As nationwide protests against the killing of Black Americans by police continue, Inc. has asked Black business leaders in or near hot zones to tell us what they are experiencing.
Kim Prince hails from a family of Nashville hot chicken entrepreneurs. In 2016, she moved from Nashville to Los Angeles and brought the concept with her, in the form of pop-up restaurant Hotville Chicken. Now in a brick-and-mortar location in the Baldwin Hills Crenshaw Plaza mall in the heart of South Central L.A., she's been doing a delivery and pick-up business since the pandemic shut down the dining room on March 20. Despite widespread protests in L.A., her neighborhood has been quiet. But she's troubled by the incidents that sparked the demonstrations. Below, she tells her story. --As told to Lindsay Blakely
When the pandemic started, we saw sales drop 70 some percent over one week. After that, I had to think quickly. We started doing pickup and delivery, which we didn't do prior to Covid, and we adjusted our hours. We haven't closed our doors a single day since the pandemic started. Lately, sales have been picking back up, and we will pay a lot of money to pull out all the stops to reopen safely.
Now, we have looting and rioting in L.A., and people ask me if we're going to board up. Board up for what? That's what shatterproof glass and insurance are for.
I come from a long line of entrepreneurs--people who built their businesses in the heart of the Great Depression and in the segregated South, all through the Jim Crow era and the civil rights struggles of the 1960s.
I see a parallel with what they went through and what we're going through now.
George Floyd isn't the first African American man to die at the hands of law enforcement, but it was televised. People react in different ways to seeing someone's life being taken. We have rights to protest and to rally and to gather peacefully. There are people out there who want to be heard. Justice must happen.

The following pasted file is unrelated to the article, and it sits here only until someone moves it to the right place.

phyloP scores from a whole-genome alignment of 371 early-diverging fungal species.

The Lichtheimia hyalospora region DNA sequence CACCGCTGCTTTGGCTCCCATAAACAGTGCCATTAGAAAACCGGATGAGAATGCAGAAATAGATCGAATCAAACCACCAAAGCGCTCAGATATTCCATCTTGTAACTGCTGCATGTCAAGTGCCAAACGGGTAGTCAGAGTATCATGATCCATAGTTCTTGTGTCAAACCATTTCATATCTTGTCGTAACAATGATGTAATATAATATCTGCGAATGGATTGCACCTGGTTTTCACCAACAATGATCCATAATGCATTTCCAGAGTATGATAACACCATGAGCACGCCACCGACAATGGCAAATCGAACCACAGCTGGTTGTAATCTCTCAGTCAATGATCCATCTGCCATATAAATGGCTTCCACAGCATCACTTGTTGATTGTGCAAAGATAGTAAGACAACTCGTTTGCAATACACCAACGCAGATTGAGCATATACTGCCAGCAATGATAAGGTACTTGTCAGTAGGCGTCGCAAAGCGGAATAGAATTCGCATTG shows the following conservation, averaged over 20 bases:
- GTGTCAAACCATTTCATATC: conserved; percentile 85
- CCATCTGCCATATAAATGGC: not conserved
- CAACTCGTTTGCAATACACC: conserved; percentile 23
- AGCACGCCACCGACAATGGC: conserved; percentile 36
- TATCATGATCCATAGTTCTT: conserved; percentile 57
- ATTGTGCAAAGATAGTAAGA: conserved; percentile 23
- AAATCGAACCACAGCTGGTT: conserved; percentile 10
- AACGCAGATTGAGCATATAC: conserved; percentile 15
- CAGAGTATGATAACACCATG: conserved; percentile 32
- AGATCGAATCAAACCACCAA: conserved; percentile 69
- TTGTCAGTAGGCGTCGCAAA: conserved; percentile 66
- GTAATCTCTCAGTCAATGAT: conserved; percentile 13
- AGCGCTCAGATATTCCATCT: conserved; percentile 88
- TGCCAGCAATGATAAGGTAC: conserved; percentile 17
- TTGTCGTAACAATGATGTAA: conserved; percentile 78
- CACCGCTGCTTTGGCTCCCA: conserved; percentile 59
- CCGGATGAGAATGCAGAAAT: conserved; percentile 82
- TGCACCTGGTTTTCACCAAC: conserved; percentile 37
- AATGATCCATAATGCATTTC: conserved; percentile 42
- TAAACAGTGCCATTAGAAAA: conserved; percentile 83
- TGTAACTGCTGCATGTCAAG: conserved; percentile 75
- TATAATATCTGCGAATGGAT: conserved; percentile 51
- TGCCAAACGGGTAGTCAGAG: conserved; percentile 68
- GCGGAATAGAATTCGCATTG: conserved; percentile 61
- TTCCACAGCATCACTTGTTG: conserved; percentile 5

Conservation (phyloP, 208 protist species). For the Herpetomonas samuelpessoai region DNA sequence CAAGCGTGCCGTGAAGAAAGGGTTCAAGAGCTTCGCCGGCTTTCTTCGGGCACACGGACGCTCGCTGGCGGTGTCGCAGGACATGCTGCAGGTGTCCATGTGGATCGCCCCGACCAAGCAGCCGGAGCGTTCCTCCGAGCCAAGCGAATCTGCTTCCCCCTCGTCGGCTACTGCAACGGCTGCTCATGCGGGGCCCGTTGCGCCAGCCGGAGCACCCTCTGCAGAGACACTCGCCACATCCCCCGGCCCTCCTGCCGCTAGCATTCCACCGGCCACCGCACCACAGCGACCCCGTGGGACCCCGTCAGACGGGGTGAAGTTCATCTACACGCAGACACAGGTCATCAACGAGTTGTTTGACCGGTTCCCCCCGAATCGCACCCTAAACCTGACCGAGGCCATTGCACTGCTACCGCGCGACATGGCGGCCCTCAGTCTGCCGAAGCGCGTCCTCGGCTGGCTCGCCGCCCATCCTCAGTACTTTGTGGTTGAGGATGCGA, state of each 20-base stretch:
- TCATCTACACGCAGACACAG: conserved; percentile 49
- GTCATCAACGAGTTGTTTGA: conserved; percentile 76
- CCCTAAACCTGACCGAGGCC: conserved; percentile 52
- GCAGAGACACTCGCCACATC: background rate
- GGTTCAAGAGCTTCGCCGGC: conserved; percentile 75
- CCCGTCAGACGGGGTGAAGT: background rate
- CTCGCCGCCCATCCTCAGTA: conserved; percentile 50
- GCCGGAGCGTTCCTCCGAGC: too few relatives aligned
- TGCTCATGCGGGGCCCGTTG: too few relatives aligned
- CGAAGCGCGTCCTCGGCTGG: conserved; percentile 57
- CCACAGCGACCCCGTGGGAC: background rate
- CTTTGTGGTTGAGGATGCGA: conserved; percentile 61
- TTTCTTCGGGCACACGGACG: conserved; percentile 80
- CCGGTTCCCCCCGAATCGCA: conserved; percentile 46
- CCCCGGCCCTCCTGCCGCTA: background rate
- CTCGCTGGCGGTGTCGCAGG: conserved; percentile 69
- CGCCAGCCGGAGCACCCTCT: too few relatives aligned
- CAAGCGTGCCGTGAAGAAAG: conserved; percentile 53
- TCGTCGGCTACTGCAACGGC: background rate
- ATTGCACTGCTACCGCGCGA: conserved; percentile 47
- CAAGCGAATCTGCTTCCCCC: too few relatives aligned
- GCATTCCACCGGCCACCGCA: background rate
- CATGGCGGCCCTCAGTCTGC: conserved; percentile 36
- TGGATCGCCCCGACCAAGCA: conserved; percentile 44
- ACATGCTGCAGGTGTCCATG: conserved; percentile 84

But uprisings are not the definition of solidarity to me.
I watched on TV how people in Long Beach were walking in and grabbing stuff from CVS and Target like they just did something great.
People in L.A. have hit up restaurants like Nancy Silverton's Mozza. Nancy is someone other businesswomen like me watch carefully. The fact that they hit her restaurant is really unsettling to me. I think. "But for the grace of God, this could be me."
All over America, people are terrorizing communities they don't live in. A lot of them are White. I saw on the news a young Black woman with a bullhorn yelling no, crying for people to stop looting, because she knew people were only going to blame Black people.
Where is the leadership in this country to get everybody together?
Yes, I'm concerned about my property. I was taught to respect people's property. But I was also taught to respect their lives as well.
My heart goes out to George Floyd's family.
My heart goes out to all Black men. The "Central Park Karen" incident is unfortunately a common thing for members of the Black community. I see White women clutch purses more tightly when my nephew who works here brings food to them.
The young men who work in my care, I can see that anxiety that comes upon them when they leave a secured space like work or school. They know they have a target on their backs. They know they have to govern themselves differently than people who don't look like them.
Being Black, we have to be extra careful about what we do and say, about our body language, how we drive. Yes, I grip the steering wheel more tightly when I see a Black and white car behind me. And yes, I believe systemic racism has kept me from certain things, kept me from funding.
But burning down a police station, that's very unsettling to me to see.
Police often park in the view of our restaurant. Their presence brings calm to me here in the mall. I also introduced myself to the fire department. They come in here to eat all the time. My character is to serve all people and be kind and do unto others. I'm grateful for everyone who comes through our doors.
We have to rebuild trust in both directions--and that takes a dialogue with the police and community leaders. There's got to be more of a relationship, and we need that relationship to be healthy.
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